At that moment, Captain Wordsworth was seen clinging to the ropes; the fourth mate used every persuasion to induce him to endeavour to save his life, but he seemed indifferent about existence, and perished at the age of thirty-five. One hundred and eighty souls had sought an asylum in the tops and rigging, whose situation was truly dreadful, as they were exposed in a cold, dark, frosty night, with the sea incessantly breaking over them. In their struggles to gain places of security, the most distressing scenes occurred. A serjeant having secured his wife in the shrouds, she lost her hold, and, melancholy to relate, in her last struggles for life, bit a large piece from her husband's arm, which remained dreadfully lacerated. One of the crew having gained a considerable height, endeavoured to climb still higher; but his exertions were frustrated by some messmate, in a perilous situation, seizing hold of his leg; all remonstrance was in vain; and the impulse of self-preservation prevailed so far over the dictates of humanity, that the seaman drew his clasp knife, and cut the miserable fingers across, until the other relinquished his hold, and was killed in the fall.
Several boats now approached the wreck but they rendered no assistance; at length two sloops, which had been attracted by the signal guns, came to anchor close by the wreck, and by means of their boats, took all the survivors from the shrouds, by twenty in each boat; and in the morning, conveyed them safe to Weymouth. The men in the shrouds showed great calmness; they did not crowd into the boats, but came down one by one as they were called by the officers.
Several persons had a most miraculous escape. When the awful declaration was heard, that 'the ship must go down,' Mr. Grimshaw, one of the cadets on board, and two more, went into the cabin, where they stood looking at each other for some time without uttering a word. At length one of them said, 'Let us return to the deck;' and two of them did so. Mr. Grimshaw remained behind; and opening his writing-desk, took out his commission, his introductory letters, and some money, and then went on deck, but without seeing his companions. The ship was now going down head foremost, and the sea rolling in an immense volume along the deck. He endeavoured to ascend the steps leading to the poop, but was launched among the waves, encumbered by boots and a greatcoat, and unable to swim. Struggling to keep himself afloat, he seized on a rope hanging from the mizen shrouds. Amidst his exertions to ascend by it, he slipped into the sea, where he resigned himself to that destruction which now appeared inevitable; but by a sudden lurch of the ship, he was thrown into the mizen shrouds, where he remained until taken off in the morning. Mr. Gilpin, the fourth mate, who was at the mizentop, with about twenty others, continually cheered them, and contributed much to keep up their spirits.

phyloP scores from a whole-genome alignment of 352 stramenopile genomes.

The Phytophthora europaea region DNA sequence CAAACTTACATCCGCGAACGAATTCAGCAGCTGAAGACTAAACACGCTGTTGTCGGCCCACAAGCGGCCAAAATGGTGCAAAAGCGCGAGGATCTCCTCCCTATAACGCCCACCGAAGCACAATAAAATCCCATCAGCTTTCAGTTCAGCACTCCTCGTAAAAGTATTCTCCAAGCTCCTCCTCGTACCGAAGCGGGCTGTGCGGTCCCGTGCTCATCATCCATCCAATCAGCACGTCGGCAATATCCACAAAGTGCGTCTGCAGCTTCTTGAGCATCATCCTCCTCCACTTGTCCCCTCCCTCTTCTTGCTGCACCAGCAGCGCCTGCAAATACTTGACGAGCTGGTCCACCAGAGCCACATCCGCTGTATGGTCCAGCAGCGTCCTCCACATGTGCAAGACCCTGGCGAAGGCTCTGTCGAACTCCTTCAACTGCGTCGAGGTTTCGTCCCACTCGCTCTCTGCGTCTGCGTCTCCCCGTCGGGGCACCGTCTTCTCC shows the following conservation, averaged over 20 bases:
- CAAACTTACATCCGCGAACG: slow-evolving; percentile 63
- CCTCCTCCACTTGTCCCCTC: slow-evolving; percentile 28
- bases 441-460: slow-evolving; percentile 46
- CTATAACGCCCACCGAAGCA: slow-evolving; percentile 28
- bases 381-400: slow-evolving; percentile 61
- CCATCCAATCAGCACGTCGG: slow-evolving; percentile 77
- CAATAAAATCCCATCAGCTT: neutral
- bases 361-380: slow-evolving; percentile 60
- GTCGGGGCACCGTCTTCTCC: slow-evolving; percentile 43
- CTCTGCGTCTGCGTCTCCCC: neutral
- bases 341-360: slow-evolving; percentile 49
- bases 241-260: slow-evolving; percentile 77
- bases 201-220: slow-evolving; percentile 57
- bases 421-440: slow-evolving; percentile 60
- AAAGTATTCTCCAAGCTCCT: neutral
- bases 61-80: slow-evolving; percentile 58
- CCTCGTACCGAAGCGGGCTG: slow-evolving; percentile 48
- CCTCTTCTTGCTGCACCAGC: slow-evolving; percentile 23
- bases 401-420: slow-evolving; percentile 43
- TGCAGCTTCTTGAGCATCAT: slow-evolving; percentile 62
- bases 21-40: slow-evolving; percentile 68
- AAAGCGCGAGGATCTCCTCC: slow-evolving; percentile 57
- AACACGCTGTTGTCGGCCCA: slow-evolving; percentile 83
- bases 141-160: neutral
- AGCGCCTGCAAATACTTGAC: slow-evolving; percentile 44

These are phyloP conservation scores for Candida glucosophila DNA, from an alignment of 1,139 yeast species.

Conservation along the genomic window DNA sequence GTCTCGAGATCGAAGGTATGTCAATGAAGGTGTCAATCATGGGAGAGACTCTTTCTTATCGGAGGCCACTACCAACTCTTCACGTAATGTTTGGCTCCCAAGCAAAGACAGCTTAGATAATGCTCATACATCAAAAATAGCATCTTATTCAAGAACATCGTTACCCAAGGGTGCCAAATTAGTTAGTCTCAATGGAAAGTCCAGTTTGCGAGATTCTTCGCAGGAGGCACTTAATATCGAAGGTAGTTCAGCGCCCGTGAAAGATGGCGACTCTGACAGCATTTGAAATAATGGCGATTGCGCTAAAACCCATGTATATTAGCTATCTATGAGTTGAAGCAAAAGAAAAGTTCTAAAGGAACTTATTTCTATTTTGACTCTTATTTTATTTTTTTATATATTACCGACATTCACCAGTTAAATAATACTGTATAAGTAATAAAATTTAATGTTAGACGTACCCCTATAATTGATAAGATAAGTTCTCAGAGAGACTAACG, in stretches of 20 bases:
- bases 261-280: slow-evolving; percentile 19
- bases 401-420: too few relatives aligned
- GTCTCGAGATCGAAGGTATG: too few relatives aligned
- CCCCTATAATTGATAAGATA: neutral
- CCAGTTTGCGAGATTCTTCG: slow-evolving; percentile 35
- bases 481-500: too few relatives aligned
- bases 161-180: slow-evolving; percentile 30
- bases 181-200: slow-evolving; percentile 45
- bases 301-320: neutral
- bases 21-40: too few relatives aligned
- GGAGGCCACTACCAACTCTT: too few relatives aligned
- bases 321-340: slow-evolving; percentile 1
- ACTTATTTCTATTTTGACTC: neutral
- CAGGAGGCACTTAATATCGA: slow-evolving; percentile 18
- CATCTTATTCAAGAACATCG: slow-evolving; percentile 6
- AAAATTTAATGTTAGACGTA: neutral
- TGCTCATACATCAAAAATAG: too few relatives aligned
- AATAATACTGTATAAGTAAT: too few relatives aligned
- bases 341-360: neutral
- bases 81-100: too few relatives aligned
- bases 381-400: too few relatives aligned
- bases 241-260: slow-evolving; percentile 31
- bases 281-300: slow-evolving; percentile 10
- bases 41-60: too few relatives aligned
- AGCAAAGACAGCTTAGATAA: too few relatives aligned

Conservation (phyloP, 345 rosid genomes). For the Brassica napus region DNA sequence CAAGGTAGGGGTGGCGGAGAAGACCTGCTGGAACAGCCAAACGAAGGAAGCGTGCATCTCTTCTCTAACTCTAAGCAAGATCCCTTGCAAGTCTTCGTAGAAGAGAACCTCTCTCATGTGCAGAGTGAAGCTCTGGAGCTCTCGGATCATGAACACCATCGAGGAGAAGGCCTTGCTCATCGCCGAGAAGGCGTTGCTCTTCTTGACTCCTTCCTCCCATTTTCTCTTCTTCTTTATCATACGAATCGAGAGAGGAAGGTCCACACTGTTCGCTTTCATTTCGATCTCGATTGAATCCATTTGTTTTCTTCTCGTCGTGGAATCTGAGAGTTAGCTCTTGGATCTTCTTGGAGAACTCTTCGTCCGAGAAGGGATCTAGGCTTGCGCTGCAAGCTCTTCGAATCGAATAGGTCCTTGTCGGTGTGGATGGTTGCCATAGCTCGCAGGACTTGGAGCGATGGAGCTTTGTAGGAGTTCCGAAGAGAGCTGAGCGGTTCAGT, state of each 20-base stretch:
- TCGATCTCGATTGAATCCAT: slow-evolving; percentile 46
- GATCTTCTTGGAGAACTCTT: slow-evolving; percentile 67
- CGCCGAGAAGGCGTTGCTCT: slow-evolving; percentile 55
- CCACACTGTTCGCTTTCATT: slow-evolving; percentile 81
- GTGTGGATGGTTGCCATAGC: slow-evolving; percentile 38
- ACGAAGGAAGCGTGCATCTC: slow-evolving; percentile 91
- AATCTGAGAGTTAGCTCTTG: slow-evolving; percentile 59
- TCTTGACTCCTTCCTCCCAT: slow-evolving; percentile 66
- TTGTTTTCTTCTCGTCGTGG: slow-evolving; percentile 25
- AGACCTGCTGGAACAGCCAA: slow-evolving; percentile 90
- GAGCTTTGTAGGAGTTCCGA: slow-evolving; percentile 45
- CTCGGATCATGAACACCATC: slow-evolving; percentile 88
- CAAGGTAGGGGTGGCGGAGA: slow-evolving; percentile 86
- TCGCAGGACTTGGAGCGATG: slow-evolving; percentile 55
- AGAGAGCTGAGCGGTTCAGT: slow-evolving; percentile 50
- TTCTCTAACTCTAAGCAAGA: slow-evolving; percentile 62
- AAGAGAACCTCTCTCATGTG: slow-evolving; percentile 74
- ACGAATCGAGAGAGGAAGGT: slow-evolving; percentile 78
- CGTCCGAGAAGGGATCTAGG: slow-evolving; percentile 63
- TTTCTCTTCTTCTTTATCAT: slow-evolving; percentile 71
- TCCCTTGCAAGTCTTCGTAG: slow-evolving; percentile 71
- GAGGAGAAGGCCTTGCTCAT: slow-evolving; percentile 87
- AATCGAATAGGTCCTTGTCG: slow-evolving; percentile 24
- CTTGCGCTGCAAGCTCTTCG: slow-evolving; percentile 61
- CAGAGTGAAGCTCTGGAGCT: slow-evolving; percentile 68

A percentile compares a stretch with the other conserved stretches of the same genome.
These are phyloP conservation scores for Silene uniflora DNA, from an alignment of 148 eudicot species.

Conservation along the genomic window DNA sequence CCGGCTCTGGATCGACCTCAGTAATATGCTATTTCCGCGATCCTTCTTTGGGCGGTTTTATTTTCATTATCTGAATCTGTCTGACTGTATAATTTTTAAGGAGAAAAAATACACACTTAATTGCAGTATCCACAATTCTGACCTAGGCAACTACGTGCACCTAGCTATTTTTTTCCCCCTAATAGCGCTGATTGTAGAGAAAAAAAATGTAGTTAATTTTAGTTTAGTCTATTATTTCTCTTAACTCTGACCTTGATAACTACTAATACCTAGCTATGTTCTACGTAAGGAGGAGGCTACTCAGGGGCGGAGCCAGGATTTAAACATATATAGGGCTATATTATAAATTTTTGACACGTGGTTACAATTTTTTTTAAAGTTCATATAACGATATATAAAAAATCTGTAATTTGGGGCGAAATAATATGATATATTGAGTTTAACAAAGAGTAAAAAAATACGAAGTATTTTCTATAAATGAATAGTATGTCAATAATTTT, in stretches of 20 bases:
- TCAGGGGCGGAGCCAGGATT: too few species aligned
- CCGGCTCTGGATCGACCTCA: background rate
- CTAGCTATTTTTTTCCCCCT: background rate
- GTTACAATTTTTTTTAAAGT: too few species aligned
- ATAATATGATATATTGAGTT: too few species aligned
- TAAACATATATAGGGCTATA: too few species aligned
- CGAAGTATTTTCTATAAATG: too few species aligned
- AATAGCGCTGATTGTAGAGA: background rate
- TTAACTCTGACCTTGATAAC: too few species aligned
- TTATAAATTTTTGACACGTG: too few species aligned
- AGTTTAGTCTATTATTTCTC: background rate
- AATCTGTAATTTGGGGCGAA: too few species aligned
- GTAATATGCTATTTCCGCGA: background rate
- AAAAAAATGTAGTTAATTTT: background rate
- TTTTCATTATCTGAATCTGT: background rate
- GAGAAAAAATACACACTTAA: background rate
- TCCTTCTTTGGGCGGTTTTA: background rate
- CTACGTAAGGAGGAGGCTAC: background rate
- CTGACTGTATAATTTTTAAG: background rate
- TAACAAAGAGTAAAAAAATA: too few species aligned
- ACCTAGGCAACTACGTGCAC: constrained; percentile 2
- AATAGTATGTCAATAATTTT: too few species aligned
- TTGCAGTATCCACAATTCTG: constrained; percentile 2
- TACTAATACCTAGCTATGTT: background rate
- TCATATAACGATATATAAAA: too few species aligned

When the ship was going down, William White, a midshipman and coxswain, leaped overboard, although he could not swim, and trusted to save himself by exertion. He got on a hen coop with two others. After drifting some distance from the ship, it overset and his companions were swallowed up; while he in vain attempted to regain his seat. In the struggle, he caught a piece of wreck, of which some unfortunate person had just lost hold and was drowned: and by means of it, he reached the mizen rigging. Twenty persons crowded into a boat, which, before advancing many yards, overset, and only one of the number was saved. The captain's joiner was not less fortunate; the same sea which washed Captain Wordsworth over carried him away along with the launch which was full of sheep and a cow. The joiner on swimming about a short time, observed the launch, and having got into it among the cattle, he was saved. Mr. Bagot, the chief mate, who much resembled Captain Wordsworth in the mildness of his manners, and his cool temperate disposition, made no attempt to save his life, but shared the fate of his captain, and with similar composure.
From The Percy Anecdotes, published 1823